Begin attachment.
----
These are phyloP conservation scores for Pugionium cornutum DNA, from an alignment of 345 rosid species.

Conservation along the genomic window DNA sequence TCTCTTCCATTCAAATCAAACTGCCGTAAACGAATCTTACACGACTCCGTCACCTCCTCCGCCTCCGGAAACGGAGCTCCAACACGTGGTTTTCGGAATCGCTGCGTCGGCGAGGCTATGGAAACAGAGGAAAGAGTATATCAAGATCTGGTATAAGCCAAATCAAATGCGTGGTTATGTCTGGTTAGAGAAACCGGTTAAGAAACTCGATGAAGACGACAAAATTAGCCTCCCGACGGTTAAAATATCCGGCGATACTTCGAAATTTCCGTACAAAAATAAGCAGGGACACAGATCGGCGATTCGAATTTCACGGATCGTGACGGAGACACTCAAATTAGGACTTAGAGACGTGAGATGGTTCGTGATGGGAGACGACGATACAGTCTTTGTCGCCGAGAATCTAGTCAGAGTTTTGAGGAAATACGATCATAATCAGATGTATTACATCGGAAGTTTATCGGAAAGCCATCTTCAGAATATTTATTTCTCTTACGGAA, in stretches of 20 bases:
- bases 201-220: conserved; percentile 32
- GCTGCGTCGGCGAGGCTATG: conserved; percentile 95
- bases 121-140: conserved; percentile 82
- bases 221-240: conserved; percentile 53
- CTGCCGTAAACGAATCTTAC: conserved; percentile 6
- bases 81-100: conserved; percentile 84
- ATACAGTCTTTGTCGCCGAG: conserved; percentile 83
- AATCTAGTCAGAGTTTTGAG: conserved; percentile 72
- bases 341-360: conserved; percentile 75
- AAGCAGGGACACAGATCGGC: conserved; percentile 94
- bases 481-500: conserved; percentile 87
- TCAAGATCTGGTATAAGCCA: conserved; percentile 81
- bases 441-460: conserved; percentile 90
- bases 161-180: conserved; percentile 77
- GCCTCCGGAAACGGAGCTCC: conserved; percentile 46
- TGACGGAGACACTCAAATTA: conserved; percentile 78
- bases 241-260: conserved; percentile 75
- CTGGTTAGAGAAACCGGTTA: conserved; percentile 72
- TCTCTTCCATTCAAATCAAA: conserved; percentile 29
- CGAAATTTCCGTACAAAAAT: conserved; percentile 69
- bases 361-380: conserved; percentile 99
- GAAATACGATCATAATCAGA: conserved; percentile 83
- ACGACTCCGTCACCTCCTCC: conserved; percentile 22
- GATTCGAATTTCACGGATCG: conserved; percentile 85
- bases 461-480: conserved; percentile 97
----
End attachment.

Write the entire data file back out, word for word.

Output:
These are phyloP conservation scores for Pugionium cornutum DNA, from an alignment of 345 rosid species.

Conservation along the genomic window DNA sequence TCTCTTCCATTCAAATCAAACTGCCGTAAACGAATCTTACACGACTCCGTCACCTCCTCCGCCTCCGGAAACGGAGCTCCAACACGTGGTTTTCGGAATCGCTGCGTCGGCGAGGCTATGGAAACAGAGGAAAGAGTATATCAAGATCTGGTATAAGCCAAATCAAATGCGTGGTTATGTCTGGTTAGAGAAACCGGTTAAGAAACTCGATGAAGACGACAAAATTAGCCTCCCGACGGTTAAAATATCCGGCGATACTTCGAAATTTCCGTACAAAAATAAGCAGGGACACAGATCGGCGATTCGAATTTCACGGATCGTGACGGAGACACTCAAATTAGGACTTAGAGACGTGAGATGGTTCGTGATGGGAGACGACGATACAGTCTTTGTCGCCGAGAATCTAGTCAGAGTTTTGAGGAAATACGATCATAATCAGATGTATTACATCGGAAGTTTATCGGAAAGCCATCTTCAGAATATTTATTTCTCTTACGGAA, in stretches of 20 bases:
- bases 201-220: conserved; percentile 32
- GCTGCGTCGGCGAGGCTATG: conserved; percentile 95
- bases 121-140: conserved; percentile 82
- bases 221-240: conserved; percentile 53
- CTGCCGTAAACGAATCTTAC: conserved; percentile 6
- bases 81-100: conserved; percentile 84
- ATACAGTCTTTGTCGCCGAG: conserved; percentile 83
- AATCTAGTCAGAGTTTTGAG: conserved; percentile 72
- bases 341-360: conserved; percentile 75
- AAGCAGGGACACAGATCGGC: conserved; percentile 94
- bases 481-500: conserved; percentile 87
- TCAAGATCTGGTATAAGCCA: conserved; percentile 81
- bases 441-460: conserved; percentile 90
- bases 161-180: conserved; percentile 77
- GCCTCCGGAAACGGAGCTCC: conserved; percentile 46
- TGACGGAGACACTCAAATTA: conserved; percentile 78
- bases 241-260: conserved; percentile 75
- CTGGTTAGAGAAACCGGTTA: conserved; percentile 72
- TCTCTTCCATTCAAATCAAA: conserved; percentile 29
- CGAAATTTCCGTACAAAAAT: conserved; percentile 69
- bases 361-380: conserved; percentile 99
- GAAATACGATCATAATCAGA: conserved; percentile 83
- ACGACTCCGTCACCTCCTCC: conserved; percentile 22
- GATTCGAATTTCACGGATCG: conserved; percentile 85
- bases 461-480: conserved; percentile 97